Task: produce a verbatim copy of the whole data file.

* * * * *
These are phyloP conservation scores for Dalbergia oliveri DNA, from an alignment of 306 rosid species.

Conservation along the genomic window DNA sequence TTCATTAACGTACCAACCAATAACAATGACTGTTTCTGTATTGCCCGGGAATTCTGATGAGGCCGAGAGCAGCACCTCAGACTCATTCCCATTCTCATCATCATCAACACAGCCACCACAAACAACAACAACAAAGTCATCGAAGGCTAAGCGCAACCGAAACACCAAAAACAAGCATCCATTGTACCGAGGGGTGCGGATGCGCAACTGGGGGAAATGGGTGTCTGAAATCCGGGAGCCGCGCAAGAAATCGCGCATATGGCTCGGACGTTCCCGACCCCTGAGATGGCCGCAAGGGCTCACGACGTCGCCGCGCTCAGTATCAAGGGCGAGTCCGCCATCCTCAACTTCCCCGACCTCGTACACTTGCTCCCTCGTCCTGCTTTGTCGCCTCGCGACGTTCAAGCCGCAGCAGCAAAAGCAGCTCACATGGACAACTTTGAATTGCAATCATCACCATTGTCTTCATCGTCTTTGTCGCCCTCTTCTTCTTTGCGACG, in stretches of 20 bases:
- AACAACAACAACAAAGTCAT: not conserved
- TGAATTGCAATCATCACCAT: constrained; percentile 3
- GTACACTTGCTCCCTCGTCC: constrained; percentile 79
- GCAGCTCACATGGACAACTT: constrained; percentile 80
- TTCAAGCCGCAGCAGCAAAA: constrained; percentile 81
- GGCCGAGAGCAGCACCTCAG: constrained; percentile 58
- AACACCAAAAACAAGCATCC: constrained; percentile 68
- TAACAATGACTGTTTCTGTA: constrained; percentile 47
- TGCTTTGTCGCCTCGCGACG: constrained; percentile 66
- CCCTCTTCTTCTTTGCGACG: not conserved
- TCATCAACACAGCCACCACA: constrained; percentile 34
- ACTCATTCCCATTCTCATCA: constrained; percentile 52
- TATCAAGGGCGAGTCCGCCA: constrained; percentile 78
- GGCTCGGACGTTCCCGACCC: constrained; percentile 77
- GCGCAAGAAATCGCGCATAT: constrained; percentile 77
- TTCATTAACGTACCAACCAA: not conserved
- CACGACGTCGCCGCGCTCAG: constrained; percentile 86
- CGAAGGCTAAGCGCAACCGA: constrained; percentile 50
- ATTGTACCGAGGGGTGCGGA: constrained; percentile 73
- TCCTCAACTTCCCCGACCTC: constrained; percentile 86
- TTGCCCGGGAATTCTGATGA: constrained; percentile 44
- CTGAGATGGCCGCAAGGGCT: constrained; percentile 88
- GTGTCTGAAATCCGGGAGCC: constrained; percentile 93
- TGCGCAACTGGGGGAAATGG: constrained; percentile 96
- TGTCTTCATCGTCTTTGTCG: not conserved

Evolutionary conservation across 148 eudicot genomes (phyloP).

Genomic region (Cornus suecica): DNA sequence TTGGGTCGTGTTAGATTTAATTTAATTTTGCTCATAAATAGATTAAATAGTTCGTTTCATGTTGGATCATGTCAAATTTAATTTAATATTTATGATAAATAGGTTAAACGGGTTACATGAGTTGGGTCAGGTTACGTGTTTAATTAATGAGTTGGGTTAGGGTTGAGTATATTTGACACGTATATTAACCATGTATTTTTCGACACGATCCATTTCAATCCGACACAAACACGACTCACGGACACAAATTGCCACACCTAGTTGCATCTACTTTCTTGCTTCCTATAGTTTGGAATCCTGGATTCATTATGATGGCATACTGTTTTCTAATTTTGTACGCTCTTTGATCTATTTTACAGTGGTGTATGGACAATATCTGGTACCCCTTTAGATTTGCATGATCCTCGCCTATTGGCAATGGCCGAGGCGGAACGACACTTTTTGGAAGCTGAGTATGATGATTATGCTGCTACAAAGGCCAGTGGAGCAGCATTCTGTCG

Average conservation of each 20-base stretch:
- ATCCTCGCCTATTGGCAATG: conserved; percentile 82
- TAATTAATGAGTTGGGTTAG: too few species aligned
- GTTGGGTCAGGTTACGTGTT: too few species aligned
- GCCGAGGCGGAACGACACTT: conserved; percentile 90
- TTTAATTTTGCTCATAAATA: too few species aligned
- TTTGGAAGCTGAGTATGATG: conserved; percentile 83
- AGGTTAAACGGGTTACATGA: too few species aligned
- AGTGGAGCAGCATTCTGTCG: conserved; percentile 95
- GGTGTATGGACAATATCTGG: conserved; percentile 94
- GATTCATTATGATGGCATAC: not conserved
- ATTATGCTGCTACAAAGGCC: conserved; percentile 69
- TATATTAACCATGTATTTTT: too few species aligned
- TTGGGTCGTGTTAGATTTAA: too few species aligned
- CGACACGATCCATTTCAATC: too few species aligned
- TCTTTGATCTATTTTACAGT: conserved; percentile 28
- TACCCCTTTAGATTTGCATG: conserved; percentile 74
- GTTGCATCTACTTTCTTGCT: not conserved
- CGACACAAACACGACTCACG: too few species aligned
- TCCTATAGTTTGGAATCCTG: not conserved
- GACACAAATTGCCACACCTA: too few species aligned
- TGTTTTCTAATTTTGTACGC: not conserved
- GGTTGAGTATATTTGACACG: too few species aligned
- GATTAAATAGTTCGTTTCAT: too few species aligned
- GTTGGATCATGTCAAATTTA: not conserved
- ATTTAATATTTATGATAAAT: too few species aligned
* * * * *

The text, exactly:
These are phyloP conservation scores for Dalbergia oliveri DNA, from an alignment of 306 rosid species.

Conservation along the genomic window DNA sequence TTCATTAACGTACCAACCAATAACAATGACTGTTTCTGTATTGCCCGGGAATTCTGATGAGGCCGAGAGCAGCACCTCAGACTCATTCCCATTCTCATCATCATCAACACAGCCACCACAAACAACAACAACAAAGTCATCGAAGGCTAAGCGCAACCGAAACACCAAAAACAAGCATCCATTGTACCGAGGGGTGCGGATGCGCAACTGGGGGAAATGGGTGTCTGAAATCCGGGAGCCGCGCAAGAAATCGCGCATATGGCTCGGACGTTCCCGACCCCTGAGATGGCCGCAAGGGCTCACGACGTCGCCGCGCTCAGTATCAAGGGCGAGTCCGCCATCCTCAACTTCCCCGACCTCGTACACTTGCTCCCTCGTCCTGCTTTGTCGCCTCGCGACGTTCAAGCCGCAGCAGCAAAAGCAGCTCACATGGACAACTTTGAATTGCAATCATCACCATTGTCTTCATCGTCTTTGTCGCCCTCTTCTTCTTTGCGACG, in stretches of 20 bases:
- AACAACAACAACAAAGTCAT: not conserved
- TGAATTGCAATCATCACCAT: constrained; percentile 3
- GTACACTTGCTCCCTCGTCC: constrained; percentile 79
- GCAGCTCACATGGACAACTT: constrained; percentile 80
- TTCAAGCCGCAGCAGCAAAA: constrained; percentile 81
- GGCCGAGAGCAGCACCTCAG: constrained; percentile 58
- AACACCAAAAACAAGCATCC: constrained; percentile 68
- TAACAATGACTGTTTCTGTA: constrained; percentile 47
- TGCTTTGTCGCCTCGCGACG: constrained; percentile 66
- CCCTCTTCTTCTTTGCGACG: not conserved
- TCATCAACACAGCCACCACA: constrained; percentile 34
- ACTCATTCCCATTCTCATCA: constrained; percentile 52
- TATCAAGGGCGAGTCCGCCA: constrained; percentile 78
- GGCTCGGACGTTCCCGACCC: constrained; percentile 77
- GCGCAAGAAATCGCGCATAT: constrained; percentile 77
- TTCATTAACGTACCAACCAA: not conserved
- CACGACGTCGCCGCGCTCAG: constrained; percentile 86
- CGAAGGCTAAGCGCAACCGA: constrained; percentile 50
- ATTGTACCGAGGGGTGCGGA: constrained; percentile 73
- TCCTCAACTTCCCCGACCTC: constrained; percentile 86
- TTGCCCGGGAATTCTGATGA: constrained; percentile 44
- CTGAGATGGCCGCAAGGGCT: constrained; percentile 88
- GTGTCTGAAATCCGGGAGCC: constrained; percentile 93
- TGCGCAACTGGGGGAAATGG: constrained; percentile 96
- TGTCTTCATCGTCTTTGTCG: not conserved

Evolutionary conservation across 148 eudicot genomes (phyloP).

Genomic region (Cornus suecica): DNA sequence TTGGGTCGTGTTAGATTTAATTTAATTTTGCTCATAAATAGATTAAATAGTTCGTTTCATGTTGGATCATGTCAAATTTAATTTAATATTTATGATAAATAGGTTAAACGGGTTACATGAGTTGGGTCAGGTTACGTGTTTAATTAATGAGTTGGGTTAGGGTTGAGTATATTTGACACGTATATTAACCATGTATTTTTCGACACGATCCATTTCAATCCGACACAAACACGACTCACGGACACAAATTGCCACACCTAGTTGCATCTACTTTCTTGCTTCCTATAGTTTGGAATCCTGGATTCATTATGATGGCATACTGTTTTCTAATTTTGTACGCTCTTTGATCTATTTTACAGTGGTGTATGGACAATATCTGGTACCCCTTTAGATTTGCATGATCCTCGCCTATTGGCAATGGCCGAGGCGGAACGACACTTTTTGGAAGCTGAGTATGATGATTATGCTGCTACAAAGGCCAGTGGAGCAGCATTCTGTCG

Average conservation of each 20-base stretch:
- ATCCTCGCCTATTGGCAATG: conserved; percentile 82
- TAATTAATGAGTTGGGTTAG: too few species aligned
- GTTGGGTCAGGTTACGTGTT: too few species aligned
- GCCGAGGCGGAACGACACTT: conserved; percentile 90
- TTTAATTTTGCTCATAAATA: too few species aligned
- TTTGGAAGCTGAGTATGATG: conserved; percentile 83
- AGGTTAAACGGGTTACATGA: too few species aligned
- AGTGGAGCAGCATTCTGTCG: conserved; percentile 95
- GGTGTATGGACAATATCTGG: conserved; percentile 94
- GATTCATTATGATGGCATAC: not conserved
- ATTATGCTGCTACAAAGGCC: conserved; percentile 69
- TATATTAACCATGTATTTTT: too few species aligned
- TTGGGTCGTGTTAGATTTAA: too few species aligned
- CGACACGATCCATTTCAATC: too few species aligned
- TCTTTGATCTATTTTACAGT: conserved; percentile 28
- TACCCCTTTAGATTTGCATG: conserved; percentile 74
- GTTGCATCTACTTTCTTGCT: not conserved
- CGACACAAACACGACTCACG: too few species aligned
- TCCTATAGTTTGGAATCCTG: not conserved
- GACACAAATTGCCACACCTA: too few species aligned
- TGTTTTCTAATTTTGTACGC: not conserved
- GGTTGAGTATATTTGACACG: too few species aligned
- GATTAAATAGTTCGTTTCAT: too few species aligned
- GTTGGATCATGTCAAATTTA: not conserved
- ATTTAATATTTATGATAAAT: too few species aligned